Uncommon LG Large Aberration
Senses Perception +22; darkvision
Languages Celestial, Common
Skills Acrobatics +22, Deception +18, Diplomacy +21, Heaven Lore +21, Stealth +20
Str +5, Dex +6, Con +5, Int +3, Wis +5, Cha +4
AC 31; Fort +20, Ref +21, Will +22
Speed 25 feet
Melee fangs +22 (agile, finesse), Damage 2d8+8 piercing plus guardian naga venom
Ranged spit +22 (agile, poison, range increment 30 feet), Effect guardian naga venom
Divine Spontaneous Spells DC 29, attack +21; 5th (4 slots) breath of life, death ward, flame strike, heal; 4th (4 slots) air walk, freedom of movement, remove curse, restoration; 3rd (4 slots) dispel magic, neutralize poison, remove disease, searing light; 2nd (4 slots) calm emotions, restoration, see invisibility, sound burst; 1st (4 slots) bless, heal, protection, spirit link; Cantrips (5th) daze, detect magic, light, mage hand, ray of frost, read aura, stabilize
Guardian Naga Venom (poison); Saving Throw DC 29 Fortitude; Maximum Duration 6 rounds; Stage 1 3d6 poison (1 round); Stage 2 3d6 poison and drained 1 (1 round)
The opposite of dark nagas in many ways, guardian nagas are benevolent and wise protectors of places of great natural or supernatural significance: ancient oak groves, forgotten holy temples, and vaults of sacred power are just a few examples of locations that these nagas protect. Guardian nagas believe that the beautiful elements of the cosmos are worthy of protection and that devotion to such a grand effort is its own reward. A guardian naga may join a group with similar values, such as a sect of priests or monks, to aid it in its holy endeavors and to exchange knowledge of the heavens.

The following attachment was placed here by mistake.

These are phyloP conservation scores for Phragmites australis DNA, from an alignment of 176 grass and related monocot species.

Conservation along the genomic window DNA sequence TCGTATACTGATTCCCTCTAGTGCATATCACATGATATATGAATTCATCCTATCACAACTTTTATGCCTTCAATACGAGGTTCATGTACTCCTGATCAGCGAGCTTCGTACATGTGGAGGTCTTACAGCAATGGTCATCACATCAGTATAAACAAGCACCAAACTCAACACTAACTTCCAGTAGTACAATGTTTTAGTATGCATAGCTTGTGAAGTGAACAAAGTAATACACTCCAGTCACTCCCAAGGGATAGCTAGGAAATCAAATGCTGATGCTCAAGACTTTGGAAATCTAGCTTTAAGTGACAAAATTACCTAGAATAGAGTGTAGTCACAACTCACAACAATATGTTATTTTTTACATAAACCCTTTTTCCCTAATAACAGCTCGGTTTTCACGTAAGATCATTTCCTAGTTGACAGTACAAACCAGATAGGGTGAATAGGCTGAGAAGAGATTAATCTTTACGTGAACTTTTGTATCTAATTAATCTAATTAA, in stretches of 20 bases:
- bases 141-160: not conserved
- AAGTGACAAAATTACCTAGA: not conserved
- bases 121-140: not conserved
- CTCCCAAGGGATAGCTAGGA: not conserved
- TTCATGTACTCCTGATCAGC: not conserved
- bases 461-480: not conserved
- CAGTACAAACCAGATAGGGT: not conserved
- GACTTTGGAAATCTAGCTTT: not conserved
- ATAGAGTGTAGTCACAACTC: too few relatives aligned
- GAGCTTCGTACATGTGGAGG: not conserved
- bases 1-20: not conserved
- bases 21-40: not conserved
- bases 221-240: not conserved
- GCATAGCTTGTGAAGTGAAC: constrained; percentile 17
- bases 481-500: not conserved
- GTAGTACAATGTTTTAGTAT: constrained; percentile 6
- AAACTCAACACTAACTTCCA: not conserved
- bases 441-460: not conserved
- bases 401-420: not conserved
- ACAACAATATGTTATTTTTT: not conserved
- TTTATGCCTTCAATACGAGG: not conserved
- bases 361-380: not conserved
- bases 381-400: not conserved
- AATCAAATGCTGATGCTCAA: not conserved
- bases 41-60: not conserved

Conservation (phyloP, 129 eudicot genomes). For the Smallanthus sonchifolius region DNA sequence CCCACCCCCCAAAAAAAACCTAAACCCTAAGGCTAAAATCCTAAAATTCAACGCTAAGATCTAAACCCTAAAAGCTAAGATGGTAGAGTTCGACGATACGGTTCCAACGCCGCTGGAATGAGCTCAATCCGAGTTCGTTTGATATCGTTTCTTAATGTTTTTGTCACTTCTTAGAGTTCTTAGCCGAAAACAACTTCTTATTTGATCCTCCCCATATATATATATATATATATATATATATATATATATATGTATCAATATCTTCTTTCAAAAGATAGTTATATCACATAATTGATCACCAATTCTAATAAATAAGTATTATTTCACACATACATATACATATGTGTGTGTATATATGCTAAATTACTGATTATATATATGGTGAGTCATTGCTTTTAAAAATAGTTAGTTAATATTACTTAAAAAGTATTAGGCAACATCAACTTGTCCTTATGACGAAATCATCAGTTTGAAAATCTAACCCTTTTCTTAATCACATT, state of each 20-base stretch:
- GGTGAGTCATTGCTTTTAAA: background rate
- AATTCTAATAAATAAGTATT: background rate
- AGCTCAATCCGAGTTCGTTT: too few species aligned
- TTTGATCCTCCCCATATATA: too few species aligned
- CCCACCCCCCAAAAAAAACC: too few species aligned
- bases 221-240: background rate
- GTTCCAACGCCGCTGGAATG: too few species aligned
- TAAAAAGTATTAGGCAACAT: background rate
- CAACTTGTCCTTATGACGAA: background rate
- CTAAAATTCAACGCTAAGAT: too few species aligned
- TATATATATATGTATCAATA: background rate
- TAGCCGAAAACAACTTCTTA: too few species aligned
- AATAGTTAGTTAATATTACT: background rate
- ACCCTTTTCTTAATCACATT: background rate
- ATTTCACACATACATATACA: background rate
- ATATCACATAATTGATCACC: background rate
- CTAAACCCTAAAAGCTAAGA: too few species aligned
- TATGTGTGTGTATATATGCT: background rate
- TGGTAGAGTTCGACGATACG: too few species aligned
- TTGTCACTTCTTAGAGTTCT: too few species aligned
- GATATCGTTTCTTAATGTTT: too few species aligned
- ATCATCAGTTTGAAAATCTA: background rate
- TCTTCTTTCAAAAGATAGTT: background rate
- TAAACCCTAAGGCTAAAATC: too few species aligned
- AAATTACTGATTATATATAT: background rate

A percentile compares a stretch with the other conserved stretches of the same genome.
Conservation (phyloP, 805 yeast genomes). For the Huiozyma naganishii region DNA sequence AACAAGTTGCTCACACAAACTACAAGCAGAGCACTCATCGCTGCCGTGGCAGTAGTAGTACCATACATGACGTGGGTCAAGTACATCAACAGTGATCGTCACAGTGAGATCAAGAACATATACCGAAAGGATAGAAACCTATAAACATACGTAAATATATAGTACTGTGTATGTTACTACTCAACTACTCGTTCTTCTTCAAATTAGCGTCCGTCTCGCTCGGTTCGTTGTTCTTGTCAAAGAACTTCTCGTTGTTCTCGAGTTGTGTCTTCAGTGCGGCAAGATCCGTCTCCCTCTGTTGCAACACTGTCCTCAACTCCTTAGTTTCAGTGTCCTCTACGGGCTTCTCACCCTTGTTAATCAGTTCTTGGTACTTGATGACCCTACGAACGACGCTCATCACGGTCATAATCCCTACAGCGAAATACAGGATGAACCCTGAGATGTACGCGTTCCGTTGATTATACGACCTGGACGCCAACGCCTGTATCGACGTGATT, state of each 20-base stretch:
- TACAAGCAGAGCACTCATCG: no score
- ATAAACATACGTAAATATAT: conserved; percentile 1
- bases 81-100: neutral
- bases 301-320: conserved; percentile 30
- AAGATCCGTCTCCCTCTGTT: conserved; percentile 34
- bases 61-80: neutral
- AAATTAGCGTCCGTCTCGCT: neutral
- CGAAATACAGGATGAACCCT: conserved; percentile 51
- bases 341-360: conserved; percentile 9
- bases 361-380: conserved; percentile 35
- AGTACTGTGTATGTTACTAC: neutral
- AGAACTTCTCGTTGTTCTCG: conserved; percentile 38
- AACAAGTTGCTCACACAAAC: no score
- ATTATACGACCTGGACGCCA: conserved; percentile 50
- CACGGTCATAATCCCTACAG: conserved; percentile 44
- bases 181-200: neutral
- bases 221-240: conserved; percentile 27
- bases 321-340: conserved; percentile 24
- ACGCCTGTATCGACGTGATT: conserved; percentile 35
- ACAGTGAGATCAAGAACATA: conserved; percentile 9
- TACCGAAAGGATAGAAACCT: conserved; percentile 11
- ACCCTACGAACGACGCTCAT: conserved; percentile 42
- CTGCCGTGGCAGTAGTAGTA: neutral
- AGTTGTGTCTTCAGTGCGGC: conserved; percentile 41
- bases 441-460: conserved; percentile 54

Guardian nagas usually encourage their young, upon reaching adulthood, to depart the nest and seek out their own natural wonders or ancient ruins to protect. Sometimes generations of guardian nagas might guard the same place, passing the honor of such care from parent to child. In such cases, the parent nagas aim to have at least one of their children elect to stay behind and become the guardian of their ancestral ward, giving the parents the peace of mind that the site they protect will continue to be guarded by their descendants.
It is difficult for many societies that vilify serpents or see them as symbols of evil to accept the fact that guardian nagas are benevolent and kindly. Fortunately for these people, guardian nagas are also patient and understanding, and see encounters with such societies as opportunities to educate and expand worldviews.